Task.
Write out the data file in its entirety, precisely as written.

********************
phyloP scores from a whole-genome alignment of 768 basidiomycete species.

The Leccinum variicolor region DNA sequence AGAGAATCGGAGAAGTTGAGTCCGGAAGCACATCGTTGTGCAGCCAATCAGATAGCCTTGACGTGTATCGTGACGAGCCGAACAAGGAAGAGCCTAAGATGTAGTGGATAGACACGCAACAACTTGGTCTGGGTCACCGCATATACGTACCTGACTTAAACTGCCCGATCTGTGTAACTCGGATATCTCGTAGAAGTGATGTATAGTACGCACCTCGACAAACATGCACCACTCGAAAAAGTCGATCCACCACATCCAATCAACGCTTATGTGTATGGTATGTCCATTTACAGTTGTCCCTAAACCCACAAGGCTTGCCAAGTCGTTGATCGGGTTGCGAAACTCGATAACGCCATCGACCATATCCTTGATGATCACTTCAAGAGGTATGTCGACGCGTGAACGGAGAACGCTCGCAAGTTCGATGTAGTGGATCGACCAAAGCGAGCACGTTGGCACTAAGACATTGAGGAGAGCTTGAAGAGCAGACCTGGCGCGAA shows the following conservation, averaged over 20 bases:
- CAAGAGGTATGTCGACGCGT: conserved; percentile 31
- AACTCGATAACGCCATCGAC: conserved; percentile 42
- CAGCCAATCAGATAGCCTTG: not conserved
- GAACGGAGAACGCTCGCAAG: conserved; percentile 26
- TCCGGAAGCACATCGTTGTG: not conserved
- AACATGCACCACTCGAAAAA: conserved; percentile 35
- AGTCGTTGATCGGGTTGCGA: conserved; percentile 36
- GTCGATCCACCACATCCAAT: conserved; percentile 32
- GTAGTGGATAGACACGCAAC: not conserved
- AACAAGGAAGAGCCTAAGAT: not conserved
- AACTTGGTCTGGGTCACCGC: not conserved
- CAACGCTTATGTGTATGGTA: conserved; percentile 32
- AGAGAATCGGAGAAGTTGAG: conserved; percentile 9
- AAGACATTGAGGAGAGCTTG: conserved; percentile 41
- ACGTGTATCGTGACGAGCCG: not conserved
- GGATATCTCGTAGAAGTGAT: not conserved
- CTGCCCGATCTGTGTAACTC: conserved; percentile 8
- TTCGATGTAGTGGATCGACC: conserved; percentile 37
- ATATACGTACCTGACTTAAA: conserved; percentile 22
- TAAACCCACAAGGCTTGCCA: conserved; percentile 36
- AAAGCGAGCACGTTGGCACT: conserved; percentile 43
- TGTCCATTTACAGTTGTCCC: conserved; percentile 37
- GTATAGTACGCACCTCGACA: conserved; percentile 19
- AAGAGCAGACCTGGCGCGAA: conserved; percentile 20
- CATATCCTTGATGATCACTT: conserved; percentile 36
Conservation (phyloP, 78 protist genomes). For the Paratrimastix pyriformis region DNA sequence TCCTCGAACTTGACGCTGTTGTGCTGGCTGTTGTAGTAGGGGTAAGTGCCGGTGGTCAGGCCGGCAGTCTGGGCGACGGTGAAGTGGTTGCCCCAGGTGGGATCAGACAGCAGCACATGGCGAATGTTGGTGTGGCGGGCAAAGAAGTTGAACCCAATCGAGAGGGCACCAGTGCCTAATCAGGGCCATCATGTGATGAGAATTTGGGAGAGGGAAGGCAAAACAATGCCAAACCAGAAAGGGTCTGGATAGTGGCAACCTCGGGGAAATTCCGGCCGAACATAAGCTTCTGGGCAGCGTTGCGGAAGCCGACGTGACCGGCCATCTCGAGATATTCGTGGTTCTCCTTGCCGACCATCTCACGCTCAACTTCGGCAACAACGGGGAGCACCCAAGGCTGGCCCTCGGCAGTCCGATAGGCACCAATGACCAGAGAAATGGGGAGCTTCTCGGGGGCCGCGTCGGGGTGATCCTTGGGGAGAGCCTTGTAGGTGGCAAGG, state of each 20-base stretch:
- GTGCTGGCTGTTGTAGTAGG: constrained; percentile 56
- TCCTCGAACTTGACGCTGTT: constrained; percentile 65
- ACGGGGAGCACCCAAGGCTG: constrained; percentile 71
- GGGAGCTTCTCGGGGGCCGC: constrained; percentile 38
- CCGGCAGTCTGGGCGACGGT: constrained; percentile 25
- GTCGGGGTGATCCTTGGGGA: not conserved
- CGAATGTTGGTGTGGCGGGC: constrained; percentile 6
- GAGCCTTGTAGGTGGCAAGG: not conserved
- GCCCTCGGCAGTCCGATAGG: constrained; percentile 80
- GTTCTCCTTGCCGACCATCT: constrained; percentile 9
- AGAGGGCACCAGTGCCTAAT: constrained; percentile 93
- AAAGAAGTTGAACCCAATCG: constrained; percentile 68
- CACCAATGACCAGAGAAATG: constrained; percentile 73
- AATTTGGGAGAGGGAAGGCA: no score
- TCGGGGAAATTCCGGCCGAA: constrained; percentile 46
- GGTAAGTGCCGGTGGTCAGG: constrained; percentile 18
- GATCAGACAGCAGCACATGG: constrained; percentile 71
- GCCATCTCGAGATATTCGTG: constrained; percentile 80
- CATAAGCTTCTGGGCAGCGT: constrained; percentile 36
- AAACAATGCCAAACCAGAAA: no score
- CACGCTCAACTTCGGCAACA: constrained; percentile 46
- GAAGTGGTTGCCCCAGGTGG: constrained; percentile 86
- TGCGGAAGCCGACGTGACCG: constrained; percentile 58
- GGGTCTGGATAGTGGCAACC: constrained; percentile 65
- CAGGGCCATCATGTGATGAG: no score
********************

phyloP scores from a whole-genome alignment of 768 basidiomycete species.

The Leccinum variicolor region DNA sequence AGAGAATCGGAGAAGTTGAGTCCGGAAGCACATCGTTGTGCAGCCAATCAGATAGCCTTGACGTGTATCGTGACGAGCCGAACAAGGAAGAGCCTAAGATGTAGTGGATAGACACGCAACAACTTGGTCTGGGTCACCGCATATACGTACCTGACTTAAACTGCCCGATCTGTGTAACTCGGATATCTCGTAGAAGTGATGTATAGTACGCACCTCGACAAACATGCACCACTCGAAAAAGTCGATCCACCACATCCAATCAACGCTTATGTGTATGGTATGTCCATTTACAGTTGTCCCTAAACCCACAAGGCTTGCCAAGTCGTTGATCGGGTTGCGAAACTCGATAACGCCATCGACCATATCCTTGATGATCACTTCAAGAGGTATGTCGACGCGTGAACGGAGAACGCTCGCAAGTTCGATGTAGTGGATCGACCAAAGCGAGCACGTTGGCACTAAGACATTGAGGAGAGCTTGAAGAGCAGACCTGGCGCGAA shows the following conservation, averaged over 20 bases:
- CAAGAGGTATGTCGACGCGT: conserved; percentile 31
- AACTCGATAACGCCATCGAC: conserved; percentile 42
- CAGCCAATCAGATAGCCTTG: not conserved
- GAACGGAGAACGCTCGCAAG: conserved; percentile 26
- TCCGGAAGCACATCGTTGTG: not conserved
- AACATGCACCACTCGAAAAA: conserved; percentile 35
- AGTCGTTGATCGGGTTGCGA: conserved; percentile 36
- GTCGATCCACCACATCCAAT: conserved; percentile 32
- GTAGTGGATAGACACGCAAC: not conserved
- AACAAGGAAGAGCCTAAGAT: not conserved
- AACTTGGTCTGGGTCACCGC: not conserved
- CAACGCTTATGTGTATGGTA: conserved; percentile 32
- AGAGAATCGGAGAAGTTGAG: conserved; percentile 9
- AAGACATTGAGGAGAGCTTG: conserved; percentile 41
- ACGTGTATCGTGACGAGCCG: not conserved
- GGATATCTCGTAGAAGTGAT: not conserved
- CTGCCCGATCTGTGTAACTC: conserved; percentile 8
- TTCGATGTAGTGGATCGACC: conserved; percentile 37
- ATATACGTACCTGACTTAAA: conserved; percentile 22
- TAAACCCACAAGGCTTGCCA: conserved; percentile 36
- AAAGCGAGCACGTTGGCACT: conserved; percentile 43
- TGTCCATTTACAGTTGTCCC: conserved; percentile 37
- GTATAGTACGCACCTCGACA: conserved; percentile 19
- AAGAGCAGACCTGGCGCGAA: conserved; percentile 20
- CATATCCTTGATGATCACTT: conserved; percentile 36
Conservation (phyloP, 78 protist genomes). For the Paratrimastix pyriformis region DNA sequence TCCTCGAACTTGACGCTGTTGTGCTGGCTGTTGTAGTAGGGGTAAGTGCCGGTGGTCAGGCCGGCAGTCTGGGCGACGGTGAAGTGGTTGCCCCAGGTGGGATCAGACAGCAGCACATGGCGAATGTTGGTGTGGCGGGCAAAGAAGTTGAACCCAATCGAGAGGGCACCAGTGCCTAATCAGGGCCATCATGTGATGAGAATTTGGGAGAGGGAAGGCAAAACAATGCCAAACCAGAAAGGGTCTGGATAGTGGCAACCTCGGGGAAATTCCGGCCGAACATAAGCTTCTGGGCAGCGTTGCGGAAGCCGACGTGACCGGCCATCTCGAGATATTCGTGGTTCTCCTTGCCGACCATCTCACGCTCAACTTCGGCAACAACGGGGAGCACCCAAGGCTGGCCCTCGGCAGTCCGATAGGCACCAATGACCAGAGAAATGGGGAGCTTCTCGGGGGCCGCGTCGGGGTGATCCTTGGGGAGAGCCTTGTAGGTGGCAAGG, state of each 20-base stretch:
- GTGCTGGCTGTTGTAGTAGG: constrained; percentile 56
- TCCTCGAACTTGACGCTGTT: constrained; percentile 65
- ACGGGGAGCACCCAAGGCTG: constrained; percentile 71
- GGGAGCTTCTCGGGGGCCGC: constrained; percentile 38
- CCGGCAGTCTGGGCGACGGT: constrained; percentile 25
- GTCGGGGTGATCCTTGGGGA: not conserved
- CGAATGTTGGTGTGGCGGGC: constrained; percentile 6
- GAGCCTTGTAGGTGGCAAGG: not conserved
- GCCCTCGGCAGTCCGATAGG: constrained; percentile 80
- GTTCTCCTTGCCGACCATCT: constrained; percentile 9
- AGAGGGCACCAGTGCCTAAT: constrained; percentile 93
- AAAGAAGTTGAACCCAATCG: constrained; percentile 68
- CACCAATGACCAGAGAAATG: constrained; percentile 73
- AATTTGGGAGAGGGAAGGCA: no score
- TCGGGGAAATTCCGGCCGAA: constrained; percentile 46
- GGTAAGTGCCGGTGGTCAGG: constrained; percentile 18
- GATCAGACAGCAGCACATGG: constrained; percentile 71
- GCCATCTCGAGATATTCGTG: constrained; percentile 80
- CATAAGCTTCTGGGCAGCGT: constrained; percentile 36
- AAACAATGCCAAACCAGAAA: no score
- CACGCTCAACTTCGGCAACA: constrained; percentile 46
- GAAGTGGTTGCCCCAGGTGG: constrained; percentile 86
- TGCGGAAGCCGACGTGACCG: constrained; percentile 58
- GGGTCTGGATAGTGGCAACC: constrained; percentile 65
- CAGGGCCATCATGTGATGAG: no score